Don’t Waste Your Money on “Teamwork!”

The engineering team, comprised of several specialties, of a high tech firm was in disarray, morale problems were high, performance suffered, and retention was a major question. The business environment was difficult and the product was late.


The Attempted Solutions before calling Steven Feinberg, Inc: The CEO and VP of Engineering attempted to provide the engineers with interesting technical problems, social events to celebrate small wins and tried to respond to many requests to keep them happy. Things didn’t improve. The CEO and VP of Engineering requested a team-building exercise to improve morale hoping that would turn things around in the organization.


An initial assessment was performed and feedback provided to the CEO. The business climate was growing worse, the engineers had serious personality conflicts with each other, distrust, finger pointing and blame were the everyday realities. The recommendation was counter to what the executives expected.

First, the CEO was surprised when we advised them to not spend the money on the team-building exercise for the divisive group of engineers. As a general rule, it is important to hear what employees’ concerns are and engineers are usually very smart and insightful into the people issues even if they are not very skillful at dealing with the conflicts. However, the executives were being over-accommodating, bending over backwards with an open door policy that the engineers misused. Whenever they didn’t get their way, they would run to the next open door amongst the executives until someone would take up their cause whether or not it made good business or organizational sense. We advised the entire executive staff to stop taking up the individual causes and have the employees speak to one key executive when they had a complaint.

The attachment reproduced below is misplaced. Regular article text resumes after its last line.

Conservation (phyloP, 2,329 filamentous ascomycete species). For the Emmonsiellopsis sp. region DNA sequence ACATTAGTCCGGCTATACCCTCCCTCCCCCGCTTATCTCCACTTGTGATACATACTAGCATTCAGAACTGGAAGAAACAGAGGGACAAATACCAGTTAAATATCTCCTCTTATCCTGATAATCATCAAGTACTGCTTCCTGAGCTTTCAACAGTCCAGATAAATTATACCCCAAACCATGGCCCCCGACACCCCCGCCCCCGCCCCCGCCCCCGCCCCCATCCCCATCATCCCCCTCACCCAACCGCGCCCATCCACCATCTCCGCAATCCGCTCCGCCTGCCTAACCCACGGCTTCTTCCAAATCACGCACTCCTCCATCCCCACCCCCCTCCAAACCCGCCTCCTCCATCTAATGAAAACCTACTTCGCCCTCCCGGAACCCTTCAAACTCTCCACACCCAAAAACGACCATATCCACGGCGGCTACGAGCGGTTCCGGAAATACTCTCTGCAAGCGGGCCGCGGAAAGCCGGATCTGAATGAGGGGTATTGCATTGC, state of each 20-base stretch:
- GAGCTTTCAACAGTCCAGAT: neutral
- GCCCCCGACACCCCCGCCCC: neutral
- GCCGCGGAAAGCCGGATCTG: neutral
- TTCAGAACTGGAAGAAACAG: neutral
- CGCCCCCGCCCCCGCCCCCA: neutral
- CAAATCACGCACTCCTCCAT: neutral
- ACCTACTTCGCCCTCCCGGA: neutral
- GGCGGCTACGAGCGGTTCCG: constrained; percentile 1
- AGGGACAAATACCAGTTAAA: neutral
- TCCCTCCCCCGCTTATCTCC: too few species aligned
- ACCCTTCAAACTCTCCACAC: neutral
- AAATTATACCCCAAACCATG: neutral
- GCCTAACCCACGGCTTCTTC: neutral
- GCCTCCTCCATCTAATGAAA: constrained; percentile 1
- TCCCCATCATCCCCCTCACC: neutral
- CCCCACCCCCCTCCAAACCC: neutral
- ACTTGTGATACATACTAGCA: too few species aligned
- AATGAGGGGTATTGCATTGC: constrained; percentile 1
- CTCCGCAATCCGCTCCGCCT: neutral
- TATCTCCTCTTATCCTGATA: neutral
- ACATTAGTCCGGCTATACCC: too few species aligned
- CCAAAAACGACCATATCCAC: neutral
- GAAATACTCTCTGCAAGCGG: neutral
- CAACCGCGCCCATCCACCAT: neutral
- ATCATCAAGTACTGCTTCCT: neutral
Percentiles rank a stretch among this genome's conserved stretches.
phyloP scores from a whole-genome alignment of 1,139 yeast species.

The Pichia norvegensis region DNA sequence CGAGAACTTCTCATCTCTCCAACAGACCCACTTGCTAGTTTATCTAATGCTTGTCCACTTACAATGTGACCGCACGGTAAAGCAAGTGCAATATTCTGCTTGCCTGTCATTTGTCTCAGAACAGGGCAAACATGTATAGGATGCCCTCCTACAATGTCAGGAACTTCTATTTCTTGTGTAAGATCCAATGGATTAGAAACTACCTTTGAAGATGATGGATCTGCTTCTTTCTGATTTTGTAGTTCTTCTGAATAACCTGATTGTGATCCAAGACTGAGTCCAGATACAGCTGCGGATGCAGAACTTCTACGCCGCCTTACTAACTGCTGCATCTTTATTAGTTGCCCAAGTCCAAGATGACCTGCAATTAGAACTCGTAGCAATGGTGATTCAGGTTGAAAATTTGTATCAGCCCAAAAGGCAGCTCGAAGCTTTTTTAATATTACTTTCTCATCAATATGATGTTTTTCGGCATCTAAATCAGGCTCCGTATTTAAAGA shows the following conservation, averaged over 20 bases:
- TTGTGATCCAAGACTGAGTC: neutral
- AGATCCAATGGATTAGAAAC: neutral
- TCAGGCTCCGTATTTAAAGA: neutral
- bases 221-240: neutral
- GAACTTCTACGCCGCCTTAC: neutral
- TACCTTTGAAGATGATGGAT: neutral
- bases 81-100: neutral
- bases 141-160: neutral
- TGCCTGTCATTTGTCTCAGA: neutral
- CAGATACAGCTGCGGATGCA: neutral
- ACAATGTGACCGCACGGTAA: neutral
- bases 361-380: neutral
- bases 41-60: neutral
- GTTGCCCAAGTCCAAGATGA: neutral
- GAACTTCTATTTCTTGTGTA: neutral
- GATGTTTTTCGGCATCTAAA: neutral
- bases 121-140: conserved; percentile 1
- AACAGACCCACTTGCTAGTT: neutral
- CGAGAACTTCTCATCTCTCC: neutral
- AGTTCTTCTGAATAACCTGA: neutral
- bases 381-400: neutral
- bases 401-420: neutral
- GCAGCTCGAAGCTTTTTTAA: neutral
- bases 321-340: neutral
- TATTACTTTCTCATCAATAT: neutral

In addition, we pointed out that although they hadn’t said they were going to leave, we predicted they were all going to leave in a few months. Therefore, it would be a waste of time, money, and attention cycles to invest in a team-building exercise. In fact, as predicted, they did all leave within 6 months. The CEO said it was good sound advice–not to throw good money after a bad situation and then requested that we do other work that contributed to the organization.

Are you ready to chat about what Steven can do for you and your organization? Let’s get to work!